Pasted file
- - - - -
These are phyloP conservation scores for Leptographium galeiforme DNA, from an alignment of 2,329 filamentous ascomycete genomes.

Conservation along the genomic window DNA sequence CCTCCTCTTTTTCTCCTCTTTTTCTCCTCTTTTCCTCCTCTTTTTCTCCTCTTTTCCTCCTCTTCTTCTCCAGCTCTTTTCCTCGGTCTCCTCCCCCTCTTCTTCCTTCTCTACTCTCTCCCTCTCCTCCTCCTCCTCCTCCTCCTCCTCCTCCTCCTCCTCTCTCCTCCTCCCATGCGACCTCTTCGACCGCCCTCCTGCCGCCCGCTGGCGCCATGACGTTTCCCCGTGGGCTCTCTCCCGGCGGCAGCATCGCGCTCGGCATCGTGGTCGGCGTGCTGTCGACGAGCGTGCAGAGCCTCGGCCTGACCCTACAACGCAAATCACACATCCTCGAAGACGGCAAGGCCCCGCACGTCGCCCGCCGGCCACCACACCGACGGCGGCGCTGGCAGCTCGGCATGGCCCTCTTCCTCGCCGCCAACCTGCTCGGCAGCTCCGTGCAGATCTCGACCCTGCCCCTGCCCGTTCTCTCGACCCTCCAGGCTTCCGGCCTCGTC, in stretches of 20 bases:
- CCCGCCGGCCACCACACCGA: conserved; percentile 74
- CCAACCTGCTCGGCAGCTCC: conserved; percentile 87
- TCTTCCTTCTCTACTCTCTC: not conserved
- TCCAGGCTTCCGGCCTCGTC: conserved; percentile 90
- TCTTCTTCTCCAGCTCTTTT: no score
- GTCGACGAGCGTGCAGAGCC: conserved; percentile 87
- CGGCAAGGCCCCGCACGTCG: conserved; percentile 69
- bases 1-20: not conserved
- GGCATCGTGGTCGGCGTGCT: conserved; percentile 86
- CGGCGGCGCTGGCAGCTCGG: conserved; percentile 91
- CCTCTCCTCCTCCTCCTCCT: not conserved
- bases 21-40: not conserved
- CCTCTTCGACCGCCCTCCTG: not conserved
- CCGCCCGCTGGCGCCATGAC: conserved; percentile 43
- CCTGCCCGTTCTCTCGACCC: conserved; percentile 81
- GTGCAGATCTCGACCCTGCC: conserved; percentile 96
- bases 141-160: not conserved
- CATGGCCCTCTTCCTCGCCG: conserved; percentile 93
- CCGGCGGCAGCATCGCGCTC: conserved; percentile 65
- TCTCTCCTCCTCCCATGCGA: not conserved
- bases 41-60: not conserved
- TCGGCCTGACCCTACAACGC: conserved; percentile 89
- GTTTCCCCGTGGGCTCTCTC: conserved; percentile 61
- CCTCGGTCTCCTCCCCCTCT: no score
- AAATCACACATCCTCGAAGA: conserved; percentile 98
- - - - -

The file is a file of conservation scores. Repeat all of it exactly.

These are phyloP conservation scores for Leptographium galeiforme DNA, from an alignment of 2,329 filamentous ascomycete genomes.

Conservation along the genomic window DNA sequence CCTCCTCTTTTTCTCCTCTTTTTCTCCTCTTTTCCTCCTCTTTTTCTCCTCTTTTCCTCCTCTTCTTCTCCAGCTCTTTTCCTCGGTCTCCTCCCCCTCTTCTTCCTTCTCTACTCTCTCCCTCTCCTCCTCCTCCTCCTCCTCCTCCTCCTCCTCCTCCTCTCTCCTCCTCCCATGCGACCTCTTCGACCGCCCTCCTGCCGCCCGCTGGCGCCATGACGTTTCCCCGTGGGCTCTCTCCCGGCGGCAGCATCGCGCTCGGCATCGTGGTCGGCGTGCTGTCGACGAGCGTGCAGAGCCTCGGCCTGACCCTACAACGCAAATCACACATCCTCGAAGACGGCAAGGCCCCGCACGTCGCCCGCCGGCCACCACACCGACGGCGGCGCTGGCAGCTCGGCATGGCCCTCTTCCTCGCCGCCAACCTGCTCGGCAGCTCCGTGCAGATCTCGACCCTGCCCCTGCCCGTTCTCTCGACCCTCCAGGCTTCCGGCCTCGTC, in stretches of 20 bases:
- CCCGCCGGCCACCACACCGA: conserved; percentile 74
- CCAACCTGCTCGGCAGCTCC: conserved; percentile 87
- TCTTCCTTCTCTACTCTCTC: not conserved
- TCCAGGCTTCCGGCCTCGTC: conserved; percentile 90
- TCTTCTTCTCCAGCTCTTTT: no score
- GTCGACGAGCGTGCAGAGCC: conserved; percentile 87
- CGGCAAGGCCCCGCACGTCG: conserved; percentile 69
- bases 1-20: not conserved
- GGCATCGTGGTCGGCGTGCT: conserved; percentile 86
- CGGCGGCGCTGGCAGCTCGG: conserved; percentile 91
- CCTCTCCTCCTCCTCCTCCT: not conserved
- bases 21-40: not conserved
- CCTCTTCGACCGCCCTCCTG: not conserved
- CCGCCCGCTGGCGCCATGAC: conserved; percentile 43
- CCTGCCCGTTCTCTCGACCC: conserved; percentile 81
- GTGCAGATCTCGACCCTGCC: conserved; percentile 96
- bases 141-160: not conserved
- CATGGCCCTCTTCCTCGCCG: conserved; percentile 93
- CCGGCGGCAGCATCGCGCTC: conserved; percentile 65
- TCTCTCCTCCTCCCATGCGA: not conserved
- bases 41-60: not conserved
- TCGGCCTGACCCTACAACGC: conserved; percentile 89
- GTTTCCCCGTGGGCTCTCTC: conserved; percentile 61
- CCTCGGTCTCCTCCCCCTCT: no score
- AAATCACACATCCTCGAAGA: conserved; percentile 98